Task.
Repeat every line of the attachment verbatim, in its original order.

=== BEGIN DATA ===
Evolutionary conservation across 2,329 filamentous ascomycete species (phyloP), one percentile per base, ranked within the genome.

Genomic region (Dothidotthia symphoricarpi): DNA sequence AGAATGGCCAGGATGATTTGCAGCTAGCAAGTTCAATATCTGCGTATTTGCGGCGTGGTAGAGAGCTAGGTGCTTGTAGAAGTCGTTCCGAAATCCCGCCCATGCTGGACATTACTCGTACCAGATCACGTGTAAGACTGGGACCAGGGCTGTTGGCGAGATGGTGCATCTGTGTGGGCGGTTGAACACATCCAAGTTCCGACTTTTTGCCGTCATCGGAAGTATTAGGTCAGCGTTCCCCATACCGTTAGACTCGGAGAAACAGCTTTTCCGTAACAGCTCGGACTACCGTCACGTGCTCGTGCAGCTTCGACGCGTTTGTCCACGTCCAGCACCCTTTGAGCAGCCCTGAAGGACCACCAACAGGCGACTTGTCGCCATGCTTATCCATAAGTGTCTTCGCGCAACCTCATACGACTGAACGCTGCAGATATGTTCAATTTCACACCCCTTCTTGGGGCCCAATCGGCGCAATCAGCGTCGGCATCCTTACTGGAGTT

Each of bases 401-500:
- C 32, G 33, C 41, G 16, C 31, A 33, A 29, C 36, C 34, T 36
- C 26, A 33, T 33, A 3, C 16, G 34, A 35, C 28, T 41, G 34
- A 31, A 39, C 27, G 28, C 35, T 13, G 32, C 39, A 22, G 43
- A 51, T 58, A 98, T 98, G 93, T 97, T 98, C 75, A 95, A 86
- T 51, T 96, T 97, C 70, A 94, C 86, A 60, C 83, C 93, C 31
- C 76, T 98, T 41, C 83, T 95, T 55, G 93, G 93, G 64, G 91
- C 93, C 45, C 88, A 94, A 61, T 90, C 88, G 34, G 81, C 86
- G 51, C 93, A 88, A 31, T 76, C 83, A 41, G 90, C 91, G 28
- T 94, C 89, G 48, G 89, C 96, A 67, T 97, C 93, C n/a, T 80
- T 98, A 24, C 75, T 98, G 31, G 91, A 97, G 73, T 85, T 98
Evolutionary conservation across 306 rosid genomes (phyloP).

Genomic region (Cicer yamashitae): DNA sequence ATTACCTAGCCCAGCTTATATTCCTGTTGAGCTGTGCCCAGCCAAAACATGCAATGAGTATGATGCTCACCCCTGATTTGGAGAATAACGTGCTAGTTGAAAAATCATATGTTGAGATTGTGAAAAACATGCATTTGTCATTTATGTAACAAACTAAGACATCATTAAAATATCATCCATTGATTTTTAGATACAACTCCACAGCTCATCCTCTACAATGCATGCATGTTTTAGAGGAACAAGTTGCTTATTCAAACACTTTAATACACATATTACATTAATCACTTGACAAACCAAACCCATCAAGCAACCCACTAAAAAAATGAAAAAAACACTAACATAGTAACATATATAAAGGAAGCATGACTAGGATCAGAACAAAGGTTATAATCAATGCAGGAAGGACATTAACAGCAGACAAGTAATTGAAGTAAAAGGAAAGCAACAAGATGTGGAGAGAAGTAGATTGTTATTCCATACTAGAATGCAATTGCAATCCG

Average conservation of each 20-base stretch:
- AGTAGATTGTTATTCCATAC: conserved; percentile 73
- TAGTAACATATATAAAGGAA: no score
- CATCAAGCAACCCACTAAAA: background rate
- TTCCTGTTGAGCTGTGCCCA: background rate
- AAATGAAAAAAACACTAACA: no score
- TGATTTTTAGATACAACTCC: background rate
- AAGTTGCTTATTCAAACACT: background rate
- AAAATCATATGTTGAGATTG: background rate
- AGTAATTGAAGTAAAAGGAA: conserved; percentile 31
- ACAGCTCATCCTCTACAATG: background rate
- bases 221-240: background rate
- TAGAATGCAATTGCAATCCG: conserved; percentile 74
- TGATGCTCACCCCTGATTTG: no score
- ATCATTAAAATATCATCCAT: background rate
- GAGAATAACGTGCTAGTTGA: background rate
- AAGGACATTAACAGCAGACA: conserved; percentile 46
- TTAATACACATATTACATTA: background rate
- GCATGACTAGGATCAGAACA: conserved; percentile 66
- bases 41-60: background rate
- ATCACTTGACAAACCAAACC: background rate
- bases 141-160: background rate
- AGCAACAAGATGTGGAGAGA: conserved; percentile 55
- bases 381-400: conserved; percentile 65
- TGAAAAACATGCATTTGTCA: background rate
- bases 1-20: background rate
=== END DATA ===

Evolutionary conservation across 2,329 filamentous ascomycete species (phyloP), one percentile per base, ranked within the genome.

Genomic region (Dothidotthia symphoricarpi): DNA sequence AGAATGGCCAGGATGATTTGCAGCTAGCAAGTTCAATATCTGCGTATTTGCGGCGTGGTAGAGAGCTAGGTGCTTGTAGAAGTCGTTCCGAAATCCCGCCCATGCTGGACATTACTCGTACCAGATCACGTGTAAGACTGGGACCAGGGCTGTTGGCGAGATGGTGCATCTGTGTGGGCGGTTGAACACATCCAAGTTCCGACTTTTTGCCGTCATCGGAAGTATTAGGTCAGCGTTCCCCATACCGTTAGACTCGGAGAAACAGCTTTTCCGTAACAGCTCGGACTACCGTCACGTGCTCGTGCAGCTTCGACGCGTTTGTCCACGTCCAGCACCCTTTGAGCAGCCCTGAAGGACCACCAACAGGCGACTTGTCGCCATGCTTATCCATAAGTGTCTTCGCGCAACCTCATACGACTGAACGCTGCAGATATGTTCAATTTCACACCCCTTCTTGGGGCCCAATCGGCGCAATCAGCGTCGGCATCCTTACTGGAGTT

Each of bases 401-500:
- C 32, G 33, C 41, G 16, C 31, A 33, A 29, C 36, C 34, T 36
- C 26, A 33, T 33, A 3, C 16, G 34, A 35, C 28, T 41, G 34
- A 31, A 39, C 27, G 28, C 35, T 13, G 32, C 39, A 22, G 43
- A 51, T 58, A 98, T 98, G 93, T 97, T 98, C 75, A 95, A 86
- T 51, T 96, T 97, C 70, A 94, C 86, A 60, C 83, C 93, C 31
- C 76, T 98, T 41, C 83, T 95, T 55, G 93, G 93, G 64, G 91
- C 93, C 45, C 88, A 94, A 61, T 90, C 88, G 34, G 81, C 86
- G 51, C 93, A 88, A 31, T 76, C 83, A 41, G 90, C 91, G 28
- T 94, C 89, G 48, G 89, C 96, A 67, T 97, C 93, C n/a, T 80
- T 98, A 24, C 75, T 98, G 31, G 91, A 97, G 73, T 85, T 98
Evolutionary conservation across 306 rosid genomes (phyloP).

Genomic region (Cicer yamashitae): DNA sequence ATTACCTAGCCCAGCTTATATTCCTGTTGAGCTGTGCCCAGCCAAAACATGCAATGAGTATGATGCTCACCCCTGATTTGGAGAATAACGTGCTAGTTGAAAAATCATATGTTGAGATTGTGAAAAACATGCATTTGTCATTTATGTAACAAACTAAGACATCATTAAAATATCATCCATTGATTTTTAGATACAACTCCACAGCTCATCCTCTACAATGCATGCATGTTTTAGAGGAACAAGTTGCTTATTCAAACACTTTAATACACATATTACATTAATCACTTGACAAACCAAACCCATCAAGCAACCCACTAAAAAAATGAAAAAAACACTAACATAGTAACATATATAAAGGAAGCATGACTAGGATCAGAACAAAGGTTATAATCAATGCAGGAAGGACATTAACAGCAGACAAGTAATTGAAGTAAAAGGAAAGCAACAAGATGTGGAGAGAAGTAGATTGTTATTCCATACTAGAATGCAATTGCAATCCG

Average conservation of each 20-base stretch:
- AGTAGATTGTTATTCCATAC: conserved; percentile 73
- TAGTAACATATATAAAGGAA: no score
- CATCAAGCAACCCACTAAAA: background rate
- TTCCTGTTGAGCTGTGCCCA: background rate
- AAATGAAAAAAACACTAACA: no score
- TGATTTTTAGATACAACTCC: background rate
- AAGTTGCTTATTCAAACACT: background rate
- AAAATCATATGTTGAGATTG: background rate
- AGTAATTGAAGTAAAAGGAA: conserved; percentile 31
- ACAGCTCATCCTCTACAATG: background rate
- bases 221-240: background rate
- TAGAATGCAATTGCAATCCG: conserved; percentile 74
- TGATGCTCACCCCTGATTTG: no score
- ATCATTAAAATATCATCCAT: background rate
- GAGAATAACGTGCTAGTTGA: background rate
- AAGGACATTAACAGCAGACA: conserved; percentile 46
- TTAATACACATATTACATTA: background rate
- GCATGACTAGGATCAGAACA: conserved; percentile 66
- bases 41-60: background rate
- ATCACTTGACAAACCAAACC: background rate
- bases 141-160: background rate
- AGCAACAAGATGTGGAGAGA: conserved; percentile 55
- bases 381-400: conserved; percentile 65
- TGAAAAACATGCATTTGTCA: background rate
- bases 1-20: background rate